Wednesday, May 28, 2014

Thank you Maya Angelou!


Still I Rise

You may write me down in history
With your bitter, twisted lies,
You may tread me in the very dirt
But still, like dust, I'll rise.

Does my sassiness upset you?
Why are you beset with gloom?
'Cause I walk like I've got oil wells
Pumping in my living room.

Just like moons and like suns,
With the certainty of tides,
Just like hopes springing high,
Still I'll rise.

Did you want to see me broken?
Bowed head and lowered eyes?
Shoulders falling down like teardrops.
Weakened by my soulful cries.

Does my haughtiness offend you?
Don't you take it awful hard
'Cause I laugh like I've got gold mines
Diggin' in my own back yard.

You may shoot me with your words,
You may cut me with your eyes,
You may kill me with your hatefulness,
But still, like air, I'll rise.

Does my sexiness upset you?
Does it come as a surprise
That I dance like I've got diamonds
At the meeting of my thighs?

Out of the huts of history's shame
I rise
Up from a past that's rooted in pain
I rise
I'm a black ocean, leaping and wide,
Welling and swelling I bear in the tide.
Leaving behind nights of terror and fear
I rise
Into a daybreak that's wondrously clear
I rise
Bringing the gifts that my ancestors gave,
I am the dream and the hope of the slave.
I rise
I rise
I rise. 

Saturday, May 24, 2014


This past week's challenge and gratitude post is one I hope to repeat often during these warm weather months.......having too much FUN and  making new friends!
A willingness to try new things, a few people who chose to help and a sense of humor made all the difference in this past weekend's activities of new things to do.
PSU Head Football Coach, James Franklin, welcomed me to join the Women's Football Clinic and expertly accommodated two of us with limited mobility.  This staff was definitely "on it" when it came to organizing information, changing rooms and seeing to it that each woman had a name badge and photograph taken with our new head football coach!  Since "What ever happens at the PSU Women's Football Clinic stays at the Clinic", I will just say that the experience was very unique, filled with  information, and had a spectacular conclusion that will return me to Beaver Stadium for the 2014 Football Season!  I encourage all of us who have been angry and disappointed to separate what may still be worrisome from this new dedicated staff and talented student athletes to join me in returning to Beaver Stadium for the 2014 Football Season.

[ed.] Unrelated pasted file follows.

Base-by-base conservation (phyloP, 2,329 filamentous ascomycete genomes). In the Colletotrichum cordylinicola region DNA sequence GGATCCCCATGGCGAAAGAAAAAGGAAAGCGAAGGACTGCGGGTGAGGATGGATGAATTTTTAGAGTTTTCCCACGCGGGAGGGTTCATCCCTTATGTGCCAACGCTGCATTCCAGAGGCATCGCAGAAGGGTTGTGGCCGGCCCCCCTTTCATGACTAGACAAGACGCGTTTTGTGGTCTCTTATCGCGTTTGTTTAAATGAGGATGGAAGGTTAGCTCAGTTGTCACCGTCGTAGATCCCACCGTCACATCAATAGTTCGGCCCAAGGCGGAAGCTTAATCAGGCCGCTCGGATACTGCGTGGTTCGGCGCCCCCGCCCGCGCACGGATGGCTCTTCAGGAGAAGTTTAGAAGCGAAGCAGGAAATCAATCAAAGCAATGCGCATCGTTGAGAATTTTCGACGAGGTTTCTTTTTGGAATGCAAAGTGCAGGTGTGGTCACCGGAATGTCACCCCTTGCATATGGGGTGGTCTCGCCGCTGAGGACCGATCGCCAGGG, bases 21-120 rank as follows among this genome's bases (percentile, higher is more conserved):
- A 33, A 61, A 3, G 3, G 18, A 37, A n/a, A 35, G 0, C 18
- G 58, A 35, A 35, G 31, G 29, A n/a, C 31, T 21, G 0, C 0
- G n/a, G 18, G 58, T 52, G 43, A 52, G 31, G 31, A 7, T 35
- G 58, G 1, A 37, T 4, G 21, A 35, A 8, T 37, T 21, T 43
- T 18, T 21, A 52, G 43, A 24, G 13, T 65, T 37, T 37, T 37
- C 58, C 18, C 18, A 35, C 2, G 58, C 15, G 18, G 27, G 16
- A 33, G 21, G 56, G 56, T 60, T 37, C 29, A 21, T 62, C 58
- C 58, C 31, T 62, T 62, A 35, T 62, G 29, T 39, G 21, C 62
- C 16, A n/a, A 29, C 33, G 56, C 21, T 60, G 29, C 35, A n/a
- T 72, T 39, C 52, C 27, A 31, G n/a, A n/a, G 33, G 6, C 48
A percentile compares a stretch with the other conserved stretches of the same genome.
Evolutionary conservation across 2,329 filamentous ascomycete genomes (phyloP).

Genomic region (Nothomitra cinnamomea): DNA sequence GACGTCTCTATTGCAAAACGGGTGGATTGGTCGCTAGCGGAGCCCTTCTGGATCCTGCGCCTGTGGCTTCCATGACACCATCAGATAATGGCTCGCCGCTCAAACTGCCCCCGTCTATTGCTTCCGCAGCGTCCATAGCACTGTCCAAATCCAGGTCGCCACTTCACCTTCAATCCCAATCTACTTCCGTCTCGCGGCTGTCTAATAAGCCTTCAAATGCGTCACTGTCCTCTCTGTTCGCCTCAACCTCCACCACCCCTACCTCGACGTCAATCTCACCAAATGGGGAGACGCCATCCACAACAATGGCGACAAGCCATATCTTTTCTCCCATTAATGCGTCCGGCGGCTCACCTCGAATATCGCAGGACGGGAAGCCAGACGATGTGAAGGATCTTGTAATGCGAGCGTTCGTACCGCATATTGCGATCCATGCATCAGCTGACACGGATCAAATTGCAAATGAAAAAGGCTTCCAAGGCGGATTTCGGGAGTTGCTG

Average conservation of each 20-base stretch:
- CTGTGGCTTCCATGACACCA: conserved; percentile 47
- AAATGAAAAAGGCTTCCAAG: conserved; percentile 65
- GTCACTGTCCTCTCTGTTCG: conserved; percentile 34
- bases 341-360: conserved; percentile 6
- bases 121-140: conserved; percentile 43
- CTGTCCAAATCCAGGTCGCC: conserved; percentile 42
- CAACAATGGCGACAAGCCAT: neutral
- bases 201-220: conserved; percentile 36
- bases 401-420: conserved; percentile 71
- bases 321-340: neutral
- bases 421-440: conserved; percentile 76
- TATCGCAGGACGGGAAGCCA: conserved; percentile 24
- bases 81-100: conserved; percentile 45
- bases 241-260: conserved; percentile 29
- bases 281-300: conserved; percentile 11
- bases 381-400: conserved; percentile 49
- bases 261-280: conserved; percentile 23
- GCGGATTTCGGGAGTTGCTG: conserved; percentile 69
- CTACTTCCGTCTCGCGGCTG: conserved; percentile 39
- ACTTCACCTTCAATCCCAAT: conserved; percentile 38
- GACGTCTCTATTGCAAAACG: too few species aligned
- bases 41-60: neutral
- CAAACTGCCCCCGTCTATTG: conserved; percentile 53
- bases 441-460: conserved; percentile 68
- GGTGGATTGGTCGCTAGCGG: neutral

Monday, May 12, 2014

Graduation & Mother's Day

This weekend was an especially busy one in this college town as Spring Commencement Ceremonies and Mother's Day came on the same weekend.  Both celebrations bring bittersweet memories for me as my mother passed just one month before I received my undergraduate degree from Penn State.  In the midst of my emotions, I felt such gratitude as I  watched the School of Nursing give degrees to their first gradates as it's own Department.  Before nursing was within the Department of Human Development.  I  told one graduating nurse that I  have such hope in this generation of young adults entering the medical field.  I hope for better patient care for those with disabilities and less politics.  Gratitude and hope go together, at least most days.  I want there to come a day when the good medical care I've received through much self advocacy will be a matter of course.  That physicians will recognize that it's okay to admit to a patient when not much is known about their disability and admit  that they may be biased because of ignorance in  the field.  I am grateful for the clinicians I have chosen who have come to this level of expertise.  Most of them are within the Penn State Hershey System.


Sunday, May 4, 2014

A Weekly Series on GRATITUDE

Thank You Creator for the use and control of my hands!

Oprah often talks about keeping a "gratitude journal."  It got me thinking about a new way to write about advocacy  in these days of great challenge.  I often think:  What if I couldn't use my hands?  These posts that you read are typed with my own hands without any adaptive equipment.  Perhaps this dispels a false image of those diagnosed with athetoid cerebral palsy as it has one of the most complex manifestations.  Think of the popular image of "Praying Hands."  It is a favorite of mine as I think of those in the helping professions, cooks, bakers, sculptures, painters, research scientist, musicians, etc.  All of us use that body part at the end of our arms, attached to the wrist, called  "HANDS."
Learning to control my hands took years of repetition as the involuntary gross motor movement would fling a salt shaker across the table or I'd "hit" some one instead of shake their hand.  By my late teen years, I had gained most of the necessary control to do every day task, and I began teaching myself a system of typing on my sister's manual typewriter.  Most days, I now type approximately 30 words per minute with few errors.  Now that I can legitimately call myself a writer, I use my hands to speak for those who cannot speak for themselves and the number of people donating funds, time and encouragement continues to grow.